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Compressor or similar

Discussion in 'Bling and Appearance' at netrider.net.au started by Greydog, Dec 5, 2011.

  1. Hi all,

    Is there any such thing as a battery operated compressor for topping up tyres? I'm sick of pulling into servos, only to find their air hoses either don't work, or are fitted such that putting them to the wheel is really difficult. Plus the tyres aren't cold any more.

    My problem is that I don't have power in my garage, so I'm wondering if there's something that'll do the job without power, and preferably without too much effort on my part!

    I'll break out the extension cords if I have to, but prefer not to phaff around.
  2. Well there are those powerpack things with compressor, light, battery all in one but they generally come with compressors (claiming 260PSI!!!!) that struggle to put 50PSI in a tyre.

    1) Get a small good compressor, add battery clips. A single head compressor is fine for a bike tyre or any normal car tyre.
    2) Clip to motorbike battery with bike engine running.
    3) ???
    4) Profit!
  3. If it's just for topping up in your garage, a good hand pump doesn't take long to do the job:

  4. In all seriousness, if there's no power where you park the bike, one of those good old plunger style pumps could mange the odd top-up at bike tyre pressures without the greatest of effort. So long as you have a decent tyre pressure gauge as well.

    Another trick that might appeal is to keep a car spare topped up to about 60 psi (or whatever the safe max is) and get an air hose with tyre fittings on each end. You can top up a few psi into the bike tyres a few or so times, then bump up the car spare at a servo once in a while.

    You can also get right-angle valve stems to make life easier too.
  5. #5 guggle, Dec 5, 2011
    Last edited by a moderator: Oct 24, 2015
    I paid around $40 at a sports store for one of the plunger type pumps with a gauge on it. It's great for topping up the tyres...
  6. I've got a 12V air compressor that has battery clips and runs off my car battery. I use it for car/motorbike/kids bikes, very handy. Not sure if it was Supercheap or similar, I think it was around $60.
  7. OK, thanks everyone for your suggestions. I think the foot/hand pump is the way to go, as the bike battery is a PITA to get to, so not worth the effort to fit clips to it.

    Wayned, you're right about the right angle valve thingys - I'll have to get my hands on one (two) of those too. Do they just screw on the existing valve, or do I need to get the tyre re-valved?
  8. +1 for the plunger type pump. I use one to top up my tyres in the garage too because it is easier than grabbing the compressor and hooking it up :)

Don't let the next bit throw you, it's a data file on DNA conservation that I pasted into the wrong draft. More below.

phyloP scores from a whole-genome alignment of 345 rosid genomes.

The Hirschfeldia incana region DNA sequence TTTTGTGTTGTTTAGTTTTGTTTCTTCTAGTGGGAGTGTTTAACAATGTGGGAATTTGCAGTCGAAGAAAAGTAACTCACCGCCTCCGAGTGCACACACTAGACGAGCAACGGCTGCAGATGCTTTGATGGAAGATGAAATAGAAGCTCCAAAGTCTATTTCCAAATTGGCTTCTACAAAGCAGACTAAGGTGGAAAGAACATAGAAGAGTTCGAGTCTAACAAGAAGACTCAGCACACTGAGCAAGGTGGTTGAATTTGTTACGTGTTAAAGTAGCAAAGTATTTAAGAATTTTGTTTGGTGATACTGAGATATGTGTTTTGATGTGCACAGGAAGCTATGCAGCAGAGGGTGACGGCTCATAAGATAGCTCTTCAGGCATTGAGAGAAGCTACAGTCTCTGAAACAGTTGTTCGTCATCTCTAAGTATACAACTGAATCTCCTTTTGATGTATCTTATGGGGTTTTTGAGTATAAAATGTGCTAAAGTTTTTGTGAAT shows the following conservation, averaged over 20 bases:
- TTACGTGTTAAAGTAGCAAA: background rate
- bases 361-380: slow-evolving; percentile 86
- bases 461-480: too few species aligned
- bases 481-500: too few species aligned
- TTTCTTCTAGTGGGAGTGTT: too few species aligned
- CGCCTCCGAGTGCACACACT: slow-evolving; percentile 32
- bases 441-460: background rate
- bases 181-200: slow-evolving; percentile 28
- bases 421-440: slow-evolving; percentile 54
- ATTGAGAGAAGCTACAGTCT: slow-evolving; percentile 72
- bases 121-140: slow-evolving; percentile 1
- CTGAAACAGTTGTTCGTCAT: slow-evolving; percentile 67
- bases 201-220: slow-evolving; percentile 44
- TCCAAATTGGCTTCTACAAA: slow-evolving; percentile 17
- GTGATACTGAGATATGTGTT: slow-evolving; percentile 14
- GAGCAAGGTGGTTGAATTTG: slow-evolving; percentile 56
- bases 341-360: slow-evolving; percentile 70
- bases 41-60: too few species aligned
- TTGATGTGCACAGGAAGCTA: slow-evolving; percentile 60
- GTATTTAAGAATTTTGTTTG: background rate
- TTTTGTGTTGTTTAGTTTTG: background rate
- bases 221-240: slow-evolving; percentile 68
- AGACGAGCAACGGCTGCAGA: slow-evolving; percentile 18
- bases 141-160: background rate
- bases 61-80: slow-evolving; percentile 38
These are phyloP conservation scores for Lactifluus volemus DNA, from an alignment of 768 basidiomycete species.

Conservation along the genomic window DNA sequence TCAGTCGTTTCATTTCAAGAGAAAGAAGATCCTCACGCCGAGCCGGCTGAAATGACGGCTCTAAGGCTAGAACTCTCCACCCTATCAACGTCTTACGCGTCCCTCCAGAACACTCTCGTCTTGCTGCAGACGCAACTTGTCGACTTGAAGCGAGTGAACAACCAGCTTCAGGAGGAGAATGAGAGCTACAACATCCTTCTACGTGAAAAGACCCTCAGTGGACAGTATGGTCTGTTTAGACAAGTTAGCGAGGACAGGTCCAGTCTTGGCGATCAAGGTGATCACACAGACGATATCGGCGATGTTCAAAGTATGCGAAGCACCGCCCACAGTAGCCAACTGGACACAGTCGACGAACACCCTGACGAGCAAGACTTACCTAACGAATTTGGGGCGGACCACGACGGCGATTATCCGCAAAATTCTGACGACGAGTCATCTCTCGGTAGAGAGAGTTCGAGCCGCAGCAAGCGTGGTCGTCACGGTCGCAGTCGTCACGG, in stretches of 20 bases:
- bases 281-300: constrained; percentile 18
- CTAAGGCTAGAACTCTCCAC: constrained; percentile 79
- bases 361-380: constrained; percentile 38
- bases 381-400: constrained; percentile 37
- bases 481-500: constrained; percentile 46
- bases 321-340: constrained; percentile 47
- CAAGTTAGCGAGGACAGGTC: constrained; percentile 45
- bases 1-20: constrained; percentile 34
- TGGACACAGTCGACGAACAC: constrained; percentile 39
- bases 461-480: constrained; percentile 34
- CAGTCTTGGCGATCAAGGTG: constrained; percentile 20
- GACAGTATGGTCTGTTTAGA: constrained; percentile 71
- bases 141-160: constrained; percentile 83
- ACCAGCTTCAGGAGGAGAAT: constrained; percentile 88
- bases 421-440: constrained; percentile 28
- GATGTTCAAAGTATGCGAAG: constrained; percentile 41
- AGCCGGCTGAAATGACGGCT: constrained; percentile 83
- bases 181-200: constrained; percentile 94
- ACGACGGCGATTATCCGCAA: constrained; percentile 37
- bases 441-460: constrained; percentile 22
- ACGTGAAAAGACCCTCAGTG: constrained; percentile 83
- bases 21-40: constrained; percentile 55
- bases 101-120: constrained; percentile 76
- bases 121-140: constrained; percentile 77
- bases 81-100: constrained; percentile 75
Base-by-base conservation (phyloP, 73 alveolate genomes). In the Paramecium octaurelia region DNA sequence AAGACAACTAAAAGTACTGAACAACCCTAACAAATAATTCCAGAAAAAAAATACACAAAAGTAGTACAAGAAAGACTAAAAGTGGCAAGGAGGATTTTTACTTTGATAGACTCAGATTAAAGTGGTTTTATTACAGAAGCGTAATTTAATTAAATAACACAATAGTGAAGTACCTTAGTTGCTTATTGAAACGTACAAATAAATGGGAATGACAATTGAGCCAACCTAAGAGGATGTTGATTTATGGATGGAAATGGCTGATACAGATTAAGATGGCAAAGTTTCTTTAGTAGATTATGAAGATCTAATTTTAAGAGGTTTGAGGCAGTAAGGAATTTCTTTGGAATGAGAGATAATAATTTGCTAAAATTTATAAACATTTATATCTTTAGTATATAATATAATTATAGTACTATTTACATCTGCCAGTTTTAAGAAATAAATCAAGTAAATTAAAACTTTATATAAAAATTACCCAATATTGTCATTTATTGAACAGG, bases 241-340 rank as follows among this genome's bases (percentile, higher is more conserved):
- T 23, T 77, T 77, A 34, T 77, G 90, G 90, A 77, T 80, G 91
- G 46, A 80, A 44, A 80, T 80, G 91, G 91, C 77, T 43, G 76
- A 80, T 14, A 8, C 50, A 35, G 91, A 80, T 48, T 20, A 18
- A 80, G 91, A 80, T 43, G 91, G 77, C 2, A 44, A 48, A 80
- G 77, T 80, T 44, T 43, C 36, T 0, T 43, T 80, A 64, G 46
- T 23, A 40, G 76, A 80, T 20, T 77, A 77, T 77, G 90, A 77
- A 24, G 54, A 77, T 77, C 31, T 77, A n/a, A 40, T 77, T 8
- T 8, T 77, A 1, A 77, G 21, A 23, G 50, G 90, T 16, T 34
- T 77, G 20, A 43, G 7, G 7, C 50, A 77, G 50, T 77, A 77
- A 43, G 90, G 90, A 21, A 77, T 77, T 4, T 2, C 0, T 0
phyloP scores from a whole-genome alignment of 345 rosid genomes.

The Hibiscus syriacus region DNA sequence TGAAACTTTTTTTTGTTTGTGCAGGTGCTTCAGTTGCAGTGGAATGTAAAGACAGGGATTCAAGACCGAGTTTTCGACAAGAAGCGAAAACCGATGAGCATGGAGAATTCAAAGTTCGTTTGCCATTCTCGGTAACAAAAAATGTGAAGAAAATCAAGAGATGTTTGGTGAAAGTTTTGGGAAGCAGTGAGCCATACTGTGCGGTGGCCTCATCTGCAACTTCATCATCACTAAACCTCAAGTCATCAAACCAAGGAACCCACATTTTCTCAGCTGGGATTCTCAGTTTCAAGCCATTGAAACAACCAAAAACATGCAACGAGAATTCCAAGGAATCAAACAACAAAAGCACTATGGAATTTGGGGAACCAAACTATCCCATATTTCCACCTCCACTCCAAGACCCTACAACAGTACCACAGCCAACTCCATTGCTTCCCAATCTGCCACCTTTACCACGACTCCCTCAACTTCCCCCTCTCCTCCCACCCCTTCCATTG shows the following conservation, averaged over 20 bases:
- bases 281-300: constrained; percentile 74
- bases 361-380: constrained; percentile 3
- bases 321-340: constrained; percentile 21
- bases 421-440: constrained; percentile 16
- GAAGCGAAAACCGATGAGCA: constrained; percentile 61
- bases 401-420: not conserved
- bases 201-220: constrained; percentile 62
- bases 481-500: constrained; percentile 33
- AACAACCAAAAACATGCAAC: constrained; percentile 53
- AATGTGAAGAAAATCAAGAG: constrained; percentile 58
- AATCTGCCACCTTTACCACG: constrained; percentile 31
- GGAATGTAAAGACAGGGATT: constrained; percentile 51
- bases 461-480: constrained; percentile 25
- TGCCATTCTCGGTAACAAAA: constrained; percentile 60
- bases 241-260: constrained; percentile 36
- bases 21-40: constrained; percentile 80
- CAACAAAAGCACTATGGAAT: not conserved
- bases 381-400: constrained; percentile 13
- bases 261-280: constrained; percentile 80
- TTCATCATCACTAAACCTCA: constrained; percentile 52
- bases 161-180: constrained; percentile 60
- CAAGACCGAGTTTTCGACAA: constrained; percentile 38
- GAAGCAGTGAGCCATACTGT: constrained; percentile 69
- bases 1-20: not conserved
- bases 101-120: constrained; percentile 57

9. +7 for the foot pump.

    You'll still need a decent guage, I know the one on my pump aint always reliable.

  10. I've got what I think is a decent gauge - an electronic one. How does one know how reliable one's gauge is, anyway?
  11. I have a suggestion, have Streetmaster connect a plug to the same location as your heated grips. Get a 12volt compressor that you can plug in, then you wont have to 'find the battery' as you have power source at hand. Make sure you fire the bike up before the compressor tho. just a thought for convenience sake for you.
  12. I've got one of the double-barrelled foot pumps, but it's a bit recalcitrant and there's a lot of resistance even before you start getting up any pressure. For this particular job I'd go for the upright one.

    GD, I presume most or all right-angled stems need to go on with the tyre off. I'm in the market for some too, preferably in time for the next tyre change so I can get them swapped. If there's any that go on the existing stems, I'd prefer to wait and do it right. I had angled stems standard on the bike before this one, so now the straight ones on this bike make me utter rude words when I check the tyres.
  13. here we go http://www.munichmotorcycles.com.au/product_info.php?products_id=1594
  14. For small top ups of say a couple of psi/bar I use a bicycle style hand pump. For anything much more I use a 12 v compressor which plugs into the car's cigarette lighter.
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  16. Can anyone recommend a GOOD quality tyre pressure gauge?

    There are plenty of rubbish ones out there. Also note that electronic is not inherently better than a standard type of analog gauge. It's the quality o f the actual internals of the instrument that matter.
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  19. http://www.moroso.com/catalog/categorydisplay.asp?catcode=27107

    Look for anything with racing thoroughbred that quotes accuracy. The better stuff will also list repeatability.
  20. don't leave the adapter on the valve, just fit it when you check the tyres